President Trump: Good possibility of a trade deal with China but much prefer 'big deal'   

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President Donald Trump answers reporters' questions about China trade, Hong Kong and more from the Roosevelt room at the White House while signing the U.S.-Japan trade agreement.
          

US-Japan trade deal gives Japan confidence it will grow with the US, entrepreneur says   

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Casey Wahl, CEO of Attuned, joins "The Exchange" to discuss the relationship between the U.S. and Japan.
          

NJPW “New Japan Road – Day 3” Results – October 7, 2019 – Tokyo, Japan   

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1. Six-Man Tag Team Match Hiroyoshi Tenzan, Satoshi Kojima, and Yuya Uemura defeated Yuji Nagata, Manabu Nakanishi, and Yota Tsuji 2. Shingo Takagi defeated Toa Henare 3. Minoru Suzuki and Yoshinobu Kanemaru defeated Jushin Thunder Liger and Tiger Mask IV (via disqualification) 4. Eight-Man Tag Team Match Hirooki Goto, Tomohiro Ishii, YOH, and SHO defeated […]
          

NHK WORLD RADIO JAPAN - Russian News at 20:00 (JST), October 07    

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NHK WORLD RADIO JAPAN - Russian News at 20:00 (JST), October 07
          

Royal diary: upcoming royal engagements 7th-13th October   

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Following the Rugby World cup, Princess Anne is heading out to Japan with some extraordinarily busy days scheduled – on 12th, she has six events alone! The Queen also steps…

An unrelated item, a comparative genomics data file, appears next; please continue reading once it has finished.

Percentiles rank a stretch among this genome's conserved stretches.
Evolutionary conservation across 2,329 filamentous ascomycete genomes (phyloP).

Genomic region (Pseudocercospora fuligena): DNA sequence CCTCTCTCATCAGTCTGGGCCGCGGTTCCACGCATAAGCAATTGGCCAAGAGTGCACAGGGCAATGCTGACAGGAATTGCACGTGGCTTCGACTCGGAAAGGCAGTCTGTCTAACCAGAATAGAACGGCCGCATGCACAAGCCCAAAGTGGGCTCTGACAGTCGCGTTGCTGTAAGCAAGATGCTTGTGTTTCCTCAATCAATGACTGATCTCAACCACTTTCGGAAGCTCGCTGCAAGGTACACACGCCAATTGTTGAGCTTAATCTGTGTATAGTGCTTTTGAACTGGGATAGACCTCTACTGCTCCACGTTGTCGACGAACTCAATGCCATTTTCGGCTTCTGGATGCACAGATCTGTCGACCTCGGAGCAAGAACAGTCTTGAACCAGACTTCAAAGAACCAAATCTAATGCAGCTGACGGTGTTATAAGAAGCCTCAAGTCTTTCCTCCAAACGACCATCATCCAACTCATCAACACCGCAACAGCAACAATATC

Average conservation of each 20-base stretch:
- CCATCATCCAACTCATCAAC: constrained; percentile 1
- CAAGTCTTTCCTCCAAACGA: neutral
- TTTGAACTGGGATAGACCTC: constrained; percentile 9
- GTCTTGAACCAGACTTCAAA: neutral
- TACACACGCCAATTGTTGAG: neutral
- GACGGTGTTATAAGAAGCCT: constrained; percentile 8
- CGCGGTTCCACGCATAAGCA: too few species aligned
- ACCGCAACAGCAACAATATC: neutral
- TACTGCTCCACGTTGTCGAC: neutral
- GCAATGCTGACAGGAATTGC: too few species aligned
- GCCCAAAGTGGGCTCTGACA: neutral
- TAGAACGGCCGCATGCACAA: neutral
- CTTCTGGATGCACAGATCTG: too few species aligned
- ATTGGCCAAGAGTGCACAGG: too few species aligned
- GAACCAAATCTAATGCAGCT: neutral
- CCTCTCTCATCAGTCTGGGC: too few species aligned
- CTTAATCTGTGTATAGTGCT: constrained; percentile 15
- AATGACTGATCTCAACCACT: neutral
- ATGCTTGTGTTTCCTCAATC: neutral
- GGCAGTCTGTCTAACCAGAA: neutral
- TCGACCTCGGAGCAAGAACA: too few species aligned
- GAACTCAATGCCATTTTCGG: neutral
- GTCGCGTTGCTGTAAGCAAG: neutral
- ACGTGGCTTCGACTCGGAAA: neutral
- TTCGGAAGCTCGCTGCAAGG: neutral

Japanese Slugger Yoshitomo Tsutsugo To Be Posted   

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Japan’s Yokohama DeNA BayStars announced today that they intend to make star corner outfielder Yoshitomo Tsutsugo available through the NPB-MLB posting system. Jason Coskrey of the Japan Times was among those to cover the news via Twitter. Once he’s formally posted, which will occur between November 1st and December 5th, Tsutsugo will have thirty days…
          

U.S.-Japan trade deal versus TPP: where it falls short, where it exceeds   

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U.S. President Donald Trump on Monday called his new trade deal with Japan "a game changer for our farmers and our

          

U.S.-Japan trade deal aims to put U.S. farmers on par with Trans-Pacific trade pact competitors   

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The new U.S.-Japan trade deal will provide staged reduction of Japanese tariffs for more than $2 billion worth of U.S. beef and pork, matching access now granted to the 11 Trans-Pacific Partnership trade pact countries, a text of the agreement shows.

          

Townsend surprised by ‘incredible’ scrum call which could affect Scotland hopes   

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The Dark Blues are battling against Japan and Ireland for a place in the World Cup quarter-finals.